Freebies, farewell: New PhRMA guidelines restrict gifts, permit educational items

March 1, 2009

National report - Dermatologists won't miss the free pencils, notepads and posh dinners that new Pharmaceutical Research and Manufacturers of America (PhRMA) guidelines prohibit companies from providing, say physicians contacted by Dermatology Times.

Key Points

National report - Dermatologists won't miss the free pens, notepads and posh dinners that new Pharmaceutical Research and Manufacturers of America (PhRMA) guidelines prohibit companies from providing, say physicians contacted by Dermatology Times.

And although some worry that these guidelines might crimp funding for medical education, at least one manufacturer's representative says this is unlikely.

Effective in January, PhRMA updated its voluntary Code on Interactions with Health Care Professionals to address everything from sales representatives' interactions with physicians to manufacturers' relationships with physician advisers, clinical investigators and medical societies.

PhRMA's 31-page code permits sales reps to supply "occasional" in-office meals of modest value, but it nixes providing prescribers with off-site meals and entertainment, or distributing logo-bearing incidentals such as pens.

However, educational items such as anatomical models and patient brochures are permitted, logos and all, says Ann Kaplan, PhRMA vice president and general counsel.

Giveaways detract

"There wasn't anything unlawful or unethical about what companies were doing," Ms. Kaplan says. But freebies detracted from the educational nature of physician-pharmaceutical company interactions, she says.

"I'm not quite sure" what the function of these giveaways was," Ms. Kaplan says. "But I don't believe they influenced prescribing behavior."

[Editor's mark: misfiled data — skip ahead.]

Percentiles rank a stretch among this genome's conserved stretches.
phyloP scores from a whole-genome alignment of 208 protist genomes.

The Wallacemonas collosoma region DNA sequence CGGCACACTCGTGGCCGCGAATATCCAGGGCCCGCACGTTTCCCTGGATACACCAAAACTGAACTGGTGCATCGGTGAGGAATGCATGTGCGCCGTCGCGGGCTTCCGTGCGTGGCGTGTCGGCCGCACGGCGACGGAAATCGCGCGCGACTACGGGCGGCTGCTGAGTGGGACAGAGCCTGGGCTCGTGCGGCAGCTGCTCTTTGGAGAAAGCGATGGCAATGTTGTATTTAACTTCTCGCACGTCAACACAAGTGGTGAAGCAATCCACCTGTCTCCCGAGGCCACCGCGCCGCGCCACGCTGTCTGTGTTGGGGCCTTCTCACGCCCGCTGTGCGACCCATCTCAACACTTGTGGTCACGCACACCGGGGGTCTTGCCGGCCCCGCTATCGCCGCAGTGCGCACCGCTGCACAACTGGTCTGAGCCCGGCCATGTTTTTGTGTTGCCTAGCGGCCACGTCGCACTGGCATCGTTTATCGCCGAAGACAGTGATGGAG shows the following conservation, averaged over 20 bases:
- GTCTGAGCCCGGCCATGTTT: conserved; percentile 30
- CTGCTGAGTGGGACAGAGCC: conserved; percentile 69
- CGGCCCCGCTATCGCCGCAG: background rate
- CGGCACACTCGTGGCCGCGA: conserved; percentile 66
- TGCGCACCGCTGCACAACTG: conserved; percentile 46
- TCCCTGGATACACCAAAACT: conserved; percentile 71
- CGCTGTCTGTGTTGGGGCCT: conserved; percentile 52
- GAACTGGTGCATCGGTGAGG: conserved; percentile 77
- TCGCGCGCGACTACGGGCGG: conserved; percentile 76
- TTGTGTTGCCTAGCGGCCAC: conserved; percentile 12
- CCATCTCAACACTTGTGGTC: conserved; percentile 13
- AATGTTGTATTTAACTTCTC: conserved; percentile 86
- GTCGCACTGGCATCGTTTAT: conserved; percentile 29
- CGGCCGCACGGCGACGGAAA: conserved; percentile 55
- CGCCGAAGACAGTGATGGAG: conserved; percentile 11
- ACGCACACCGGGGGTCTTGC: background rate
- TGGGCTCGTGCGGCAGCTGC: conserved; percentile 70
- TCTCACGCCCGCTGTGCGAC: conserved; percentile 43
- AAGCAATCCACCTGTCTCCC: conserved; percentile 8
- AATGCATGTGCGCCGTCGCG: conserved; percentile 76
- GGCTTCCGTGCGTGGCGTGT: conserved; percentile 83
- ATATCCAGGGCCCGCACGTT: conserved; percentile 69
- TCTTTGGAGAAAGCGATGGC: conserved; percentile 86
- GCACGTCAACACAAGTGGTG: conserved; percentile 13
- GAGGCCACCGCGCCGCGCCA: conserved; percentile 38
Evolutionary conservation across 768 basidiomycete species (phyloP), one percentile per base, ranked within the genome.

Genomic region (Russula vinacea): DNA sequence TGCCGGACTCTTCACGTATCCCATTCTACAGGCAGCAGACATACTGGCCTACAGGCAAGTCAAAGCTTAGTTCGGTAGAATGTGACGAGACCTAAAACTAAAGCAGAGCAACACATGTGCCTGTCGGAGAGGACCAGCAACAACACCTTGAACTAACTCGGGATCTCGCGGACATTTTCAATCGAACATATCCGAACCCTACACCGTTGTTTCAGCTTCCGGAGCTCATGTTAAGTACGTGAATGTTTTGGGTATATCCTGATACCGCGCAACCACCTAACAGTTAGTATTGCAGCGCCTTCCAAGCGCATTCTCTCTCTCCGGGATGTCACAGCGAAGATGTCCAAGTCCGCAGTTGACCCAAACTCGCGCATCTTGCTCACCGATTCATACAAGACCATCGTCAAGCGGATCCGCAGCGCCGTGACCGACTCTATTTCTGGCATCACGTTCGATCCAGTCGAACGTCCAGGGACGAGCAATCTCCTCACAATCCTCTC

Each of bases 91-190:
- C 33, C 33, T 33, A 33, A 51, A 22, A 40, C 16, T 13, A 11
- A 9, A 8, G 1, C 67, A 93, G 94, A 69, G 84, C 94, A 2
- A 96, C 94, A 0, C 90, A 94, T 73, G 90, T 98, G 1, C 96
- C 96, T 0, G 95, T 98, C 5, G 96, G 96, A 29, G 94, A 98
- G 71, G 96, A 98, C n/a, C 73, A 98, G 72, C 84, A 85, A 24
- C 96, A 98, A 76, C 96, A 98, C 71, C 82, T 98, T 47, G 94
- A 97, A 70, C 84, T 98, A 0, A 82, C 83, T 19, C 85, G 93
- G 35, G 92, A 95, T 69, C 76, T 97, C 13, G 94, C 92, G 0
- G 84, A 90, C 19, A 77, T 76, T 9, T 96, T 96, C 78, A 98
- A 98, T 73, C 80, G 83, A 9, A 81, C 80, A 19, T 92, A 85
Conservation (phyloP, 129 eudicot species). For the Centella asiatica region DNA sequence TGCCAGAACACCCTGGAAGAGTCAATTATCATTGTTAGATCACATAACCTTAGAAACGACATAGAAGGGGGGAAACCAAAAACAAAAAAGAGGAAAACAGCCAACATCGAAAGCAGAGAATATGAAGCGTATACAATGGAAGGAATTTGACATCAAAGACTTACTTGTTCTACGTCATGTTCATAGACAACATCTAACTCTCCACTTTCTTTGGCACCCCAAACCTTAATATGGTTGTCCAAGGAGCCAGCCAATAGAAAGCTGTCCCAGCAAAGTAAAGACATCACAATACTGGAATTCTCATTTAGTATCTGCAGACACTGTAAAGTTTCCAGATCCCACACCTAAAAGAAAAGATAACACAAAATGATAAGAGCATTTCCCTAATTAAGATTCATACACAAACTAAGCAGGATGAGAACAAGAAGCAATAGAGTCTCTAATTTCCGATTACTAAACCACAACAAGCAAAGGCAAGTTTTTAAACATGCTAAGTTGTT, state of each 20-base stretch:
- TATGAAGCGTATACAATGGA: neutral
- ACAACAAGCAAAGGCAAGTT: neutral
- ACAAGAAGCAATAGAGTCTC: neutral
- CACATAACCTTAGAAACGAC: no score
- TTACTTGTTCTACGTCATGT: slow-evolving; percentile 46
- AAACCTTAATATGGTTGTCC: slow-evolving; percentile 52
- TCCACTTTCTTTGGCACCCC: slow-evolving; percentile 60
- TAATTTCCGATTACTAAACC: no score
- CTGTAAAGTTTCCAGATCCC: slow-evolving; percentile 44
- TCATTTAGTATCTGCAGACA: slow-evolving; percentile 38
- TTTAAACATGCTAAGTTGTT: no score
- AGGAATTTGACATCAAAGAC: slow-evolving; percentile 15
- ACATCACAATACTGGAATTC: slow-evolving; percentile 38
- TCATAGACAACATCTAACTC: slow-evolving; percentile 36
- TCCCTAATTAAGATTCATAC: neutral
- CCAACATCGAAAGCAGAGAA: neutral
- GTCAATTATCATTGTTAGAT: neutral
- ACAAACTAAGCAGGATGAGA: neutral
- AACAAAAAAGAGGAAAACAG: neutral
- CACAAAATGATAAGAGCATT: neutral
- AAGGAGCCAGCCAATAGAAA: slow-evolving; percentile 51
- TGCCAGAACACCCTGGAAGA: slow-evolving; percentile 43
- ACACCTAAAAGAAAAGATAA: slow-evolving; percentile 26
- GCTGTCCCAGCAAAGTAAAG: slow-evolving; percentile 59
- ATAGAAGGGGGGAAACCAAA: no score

Dermatologists agree, to a point.

"I'll be writing with a drug-company pen and won't even know whose name is on it," says William Philip Werschler, M.D., president of the American Society of Cosmetic Dermatology and Aesthetic Surgery.

Freebies: How will new rules impact medical education?

Freebies: How will new rules impact medical education?

However, David S. Balle, M.D., a Grosse Pointe, Mich., dermatologist in private practice, says that with more extravagant items such as travel, "that probably influences (doctors) on some subconscious level. And the more extravagant the gift, probably the greater the tie or feeling of obligation to do what the pharmaceutical representative wants."

In fact, some ethics researchers contend that any gift creates such an obligation, and that arbitrary dollar limits don't work (Katz D, Caplan AL, Merz JF. Am J Bioeth. 2003 Summer;3(3):39-46).

Free keychains don't sway doctors, but drug-company stipends and consulting fees do, adds Wendy Lewis, president, Wendy Lewis & Co., Global Aesthetic Consultancy.

"In many cases, doctors make more money lecturing than they do in clinical practice," she says. "And it would be hard to say with a straight face that there hasn't been some undue influence exercised in terms of podium presentations and favorable reviews for products and devices."